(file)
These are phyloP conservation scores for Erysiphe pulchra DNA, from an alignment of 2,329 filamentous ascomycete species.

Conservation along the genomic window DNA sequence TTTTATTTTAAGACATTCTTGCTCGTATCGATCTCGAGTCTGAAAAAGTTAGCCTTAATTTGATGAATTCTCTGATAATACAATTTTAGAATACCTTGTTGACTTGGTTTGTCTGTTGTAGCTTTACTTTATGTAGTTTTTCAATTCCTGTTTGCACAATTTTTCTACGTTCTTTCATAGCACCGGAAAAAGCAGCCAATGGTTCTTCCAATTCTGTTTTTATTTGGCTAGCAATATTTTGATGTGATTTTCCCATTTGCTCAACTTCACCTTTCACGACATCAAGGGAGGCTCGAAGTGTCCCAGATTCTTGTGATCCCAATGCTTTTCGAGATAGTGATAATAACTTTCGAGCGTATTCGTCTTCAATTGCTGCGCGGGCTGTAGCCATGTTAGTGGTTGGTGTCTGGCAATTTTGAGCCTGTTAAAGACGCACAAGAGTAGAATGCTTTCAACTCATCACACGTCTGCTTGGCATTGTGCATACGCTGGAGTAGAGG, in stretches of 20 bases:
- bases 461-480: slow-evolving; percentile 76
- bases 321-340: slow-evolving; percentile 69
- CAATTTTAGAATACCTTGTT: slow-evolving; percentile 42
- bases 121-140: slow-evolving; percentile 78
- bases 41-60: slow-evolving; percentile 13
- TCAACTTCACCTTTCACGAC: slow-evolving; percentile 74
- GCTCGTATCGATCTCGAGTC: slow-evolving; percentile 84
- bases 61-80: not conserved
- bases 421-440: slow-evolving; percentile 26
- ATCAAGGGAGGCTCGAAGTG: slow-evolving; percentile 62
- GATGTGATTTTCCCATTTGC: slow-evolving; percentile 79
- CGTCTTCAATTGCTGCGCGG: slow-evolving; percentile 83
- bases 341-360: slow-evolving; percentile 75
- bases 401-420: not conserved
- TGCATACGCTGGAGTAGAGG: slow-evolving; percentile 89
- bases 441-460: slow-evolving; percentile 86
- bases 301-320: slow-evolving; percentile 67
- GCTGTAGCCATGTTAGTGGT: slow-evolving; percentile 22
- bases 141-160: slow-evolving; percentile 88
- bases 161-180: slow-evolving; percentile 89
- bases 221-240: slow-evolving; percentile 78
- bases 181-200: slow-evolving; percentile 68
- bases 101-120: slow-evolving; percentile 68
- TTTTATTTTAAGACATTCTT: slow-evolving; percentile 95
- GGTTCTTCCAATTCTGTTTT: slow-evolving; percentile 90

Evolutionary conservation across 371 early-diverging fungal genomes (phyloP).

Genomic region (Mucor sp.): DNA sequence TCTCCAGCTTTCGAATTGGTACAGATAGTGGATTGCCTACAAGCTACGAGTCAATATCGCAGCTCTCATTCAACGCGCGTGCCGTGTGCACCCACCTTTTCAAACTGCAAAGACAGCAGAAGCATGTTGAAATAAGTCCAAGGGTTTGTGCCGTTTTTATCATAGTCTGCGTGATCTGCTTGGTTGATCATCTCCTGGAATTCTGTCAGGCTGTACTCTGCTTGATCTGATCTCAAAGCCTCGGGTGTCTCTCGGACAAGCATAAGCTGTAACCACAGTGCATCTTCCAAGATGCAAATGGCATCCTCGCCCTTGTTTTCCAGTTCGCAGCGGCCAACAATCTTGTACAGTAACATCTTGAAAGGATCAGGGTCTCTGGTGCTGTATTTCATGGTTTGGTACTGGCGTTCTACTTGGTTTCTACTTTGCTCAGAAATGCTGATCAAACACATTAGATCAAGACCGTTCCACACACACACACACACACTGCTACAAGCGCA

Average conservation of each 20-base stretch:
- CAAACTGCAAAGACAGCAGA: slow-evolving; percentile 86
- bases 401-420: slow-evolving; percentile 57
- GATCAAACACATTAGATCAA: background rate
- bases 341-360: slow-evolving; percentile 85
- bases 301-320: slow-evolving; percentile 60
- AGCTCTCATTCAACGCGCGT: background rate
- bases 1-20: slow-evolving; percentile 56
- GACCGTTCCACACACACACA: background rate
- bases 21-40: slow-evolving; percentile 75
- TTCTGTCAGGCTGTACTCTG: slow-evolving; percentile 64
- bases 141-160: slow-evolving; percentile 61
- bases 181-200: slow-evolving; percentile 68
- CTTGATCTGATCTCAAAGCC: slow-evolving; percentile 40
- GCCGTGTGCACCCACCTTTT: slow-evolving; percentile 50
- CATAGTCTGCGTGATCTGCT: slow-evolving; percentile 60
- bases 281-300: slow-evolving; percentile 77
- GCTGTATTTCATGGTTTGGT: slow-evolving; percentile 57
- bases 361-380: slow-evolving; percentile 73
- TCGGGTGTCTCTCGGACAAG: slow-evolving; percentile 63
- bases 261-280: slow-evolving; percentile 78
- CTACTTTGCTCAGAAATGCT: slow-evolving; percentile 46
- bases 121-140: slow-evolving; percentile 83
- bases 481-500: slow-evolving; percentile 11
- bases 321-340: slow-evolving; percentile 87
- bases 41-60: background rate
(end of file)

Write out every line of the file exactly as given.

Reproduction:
These are phyloP conservation scores for Erysiphe pulchra DNA, from an alignment of 2,329 filamentous ascomycete species.

Conservation along the genomic window DNA sequence TTTTATTTTAAGACATTCTTGCTCGTATCGATCTCGAGTCTGAAAAAGTTAGCCTTAATTTGATGAATTCTCTGATAATACAATTTTAGAATACCTTGTTGACTTGGTTTGTCTGTTGTAGCTTTACTTTATGTAGTTTTTCAATTCCTGTTTGCACAATTTTTCTACGTTCTTTCATAGCACCGGAAAAAGCAGCCAATGGTTCTTCCAATTCTGTTTTTATTTGGCTAGCAATATTTTGATGTGATTTTCCCATTTGCTCAACTTCACCTTTCACGACATCAAGGGAGGCTCGAAGTGTCCCAGATTCTTGTGATCCCAATGCTTTTCGAGATAGTGATAATAACTTTCGAGCGTATTCGTCTTCAATTGCTGCGCGGGCTGTAGCCATGTTAGTGGTTGGTGTCTGGCAATTTTGAGCCTGTTAAAGACGCACAAGAGTAGAATGCTTTCAACTCATCACACGTCTGCTTGGCATTGTGCATACGCTGGAGTAGAGG, in stretches of 20 bases:
- bases 461-480: slow-evolving; percentile 76
- bases 321-340: slow-evolving; percentile 69
- CAATTTTAGAATACCTTGTT: slow-evolving; percentile 42
- bases 121-140: slow-evolving; percentile 78
- bases 41-60: slow-evolving; percentile 13
- TCAACTTCACCTTTCACGAC: slow-evolving; percentile 74
- GCTCGTATCGATCTCGAGTC: slow-evolving; percentile 84
- bases 61-80: not conserved
- bases 421-440: slow-evolving; percentile 26
- ATCAAGGGAGGCTCGAAGTG: slow-evolving; percentile 62
- GATGTGATTTTCCCATTTGC: slow-evolving; percentile 79
- CGTCTTCAATTGCTGCGCGG: slow-evolving; percentile 83
- bases 341-360: slow-evolving; percentile 75
- bases 401-420: not conserved
- TGCATACGCTGGAGTAGAGG: slow-evolving; percentile 89
- bases 441-460: slow-evolving; percentile 86
- bases 301-320: slow-evolving; percentile 67
- GCTGTAGCCATGTTAGTGGT: slow-evolving; percentile 22
- bases 141-160: slow-evolving; percentile 88
- bases 161-180: slow-evolving; percentile 89
- bases 221-240: slow-evolving; percentile 78
- bases 181-200: slow-evolving; percentile 68
- bases 101-120: slow-evolving; percentile 68
- TTTTATTTTAAGACATTCTT: slow-evolving; percentile 95
- GGTTCTTCCAATTCTGTTTT: slow-evolving; percentile 90

Evolutionary conservation across 371 early-diverging fungal genomes (phyloP).

Genomic region (Mucor sp.): DNA sequence TCTCCAGCTTTCGAATTGGTACAGATAGTGGATTGCCTACAAGCTACGAGTCAATATCGCAGCTCTCATTCAACGCGCGTGCCGTGTGCACCCACCTTTTCAAACTGCAAAGACAGCAGAAGCATGTTGAAATAAGTCCAAGGGTTTGTGCCGTTTTTATCATAGTCTGCGTGATCTGCTTGGTTGATCATCTCCTGGAATTCTGTCAGGCTGTACTCTGCTTGATCTGATCTCAAAGCCTCGGGTGTCTCTCGGACAAGCATAAGCTGTAACCACAGTGCATCTTCCAAGATGCAAATGGCATCCTCGCCCTTGTTTTCCAGTTCGCAGCGGCCAACAATCTTGTACAGTAACATCTTGAAAGGATCAGGGTCTCTGGTGCTGTATTTCATGGTTTGGTACTGGCGTTCTACTTGGTTTCTACTTTGCTCAGAAATGCTGATCAAACACATTAGATCAAGACCGTTCCACACACACACACACACACTGCTACAAGCGCA

Average conservation of each 20-base stretch:
- CAAACTGCAAAGACAGCAGA: slow-evolving; percentile 86
- bases 401-420: slow-evolving; percentile 57
- GATCAAACACATTAGATCAA: background rate
- bases 341-360: slow-evolving; percentile 85
- bases 301-320: slow-evolving; percentile 60
- AGCTCTCATTCAACGCGCGT: background rate
- bases 1-20: slow-evolving; percentile 56
- GACCGTTCCACACACACACA: background rate
- bases 21-40: slow-evolving; percentile 75
- TTCTGTCAGGCTGTACTCTG: slow-evolving; percentile 64
- bases 141-160: slow-evolving; percentile 61
- bases 181-200: slow-evolving; percentile 68
- CTTGATCTGATCTCAAAGCC: slow-evolving; percentile 40
- GCCGTGTGCACCCACCTTTT: slow-evolving; percentile 50
- CATAGTCTGCGTGATCTGCT: slow-evolving; percentile 60
- bases 281-300: slow-evolving; percentile 77
- GCTGTATTTCATGGTTTGGT: slow-evolving; percentile 57
- bases 361-380: slow-evolving; percentile 73
- TCGGGTGTCTCTCGGACAAG: slow-evolving; percentile 63
- bases 261-280: slow-evolving; percentile 78
- CTACTTTGCTCAGAAATGCT: slow-evolving; percentile 46
- bases 121-140: slow-evolving; percentile 83
- bases 481-500: slow-evolving; percentile 11
- bases 321-340: slow-evolving; percentile 87
- bases 41-60: background rate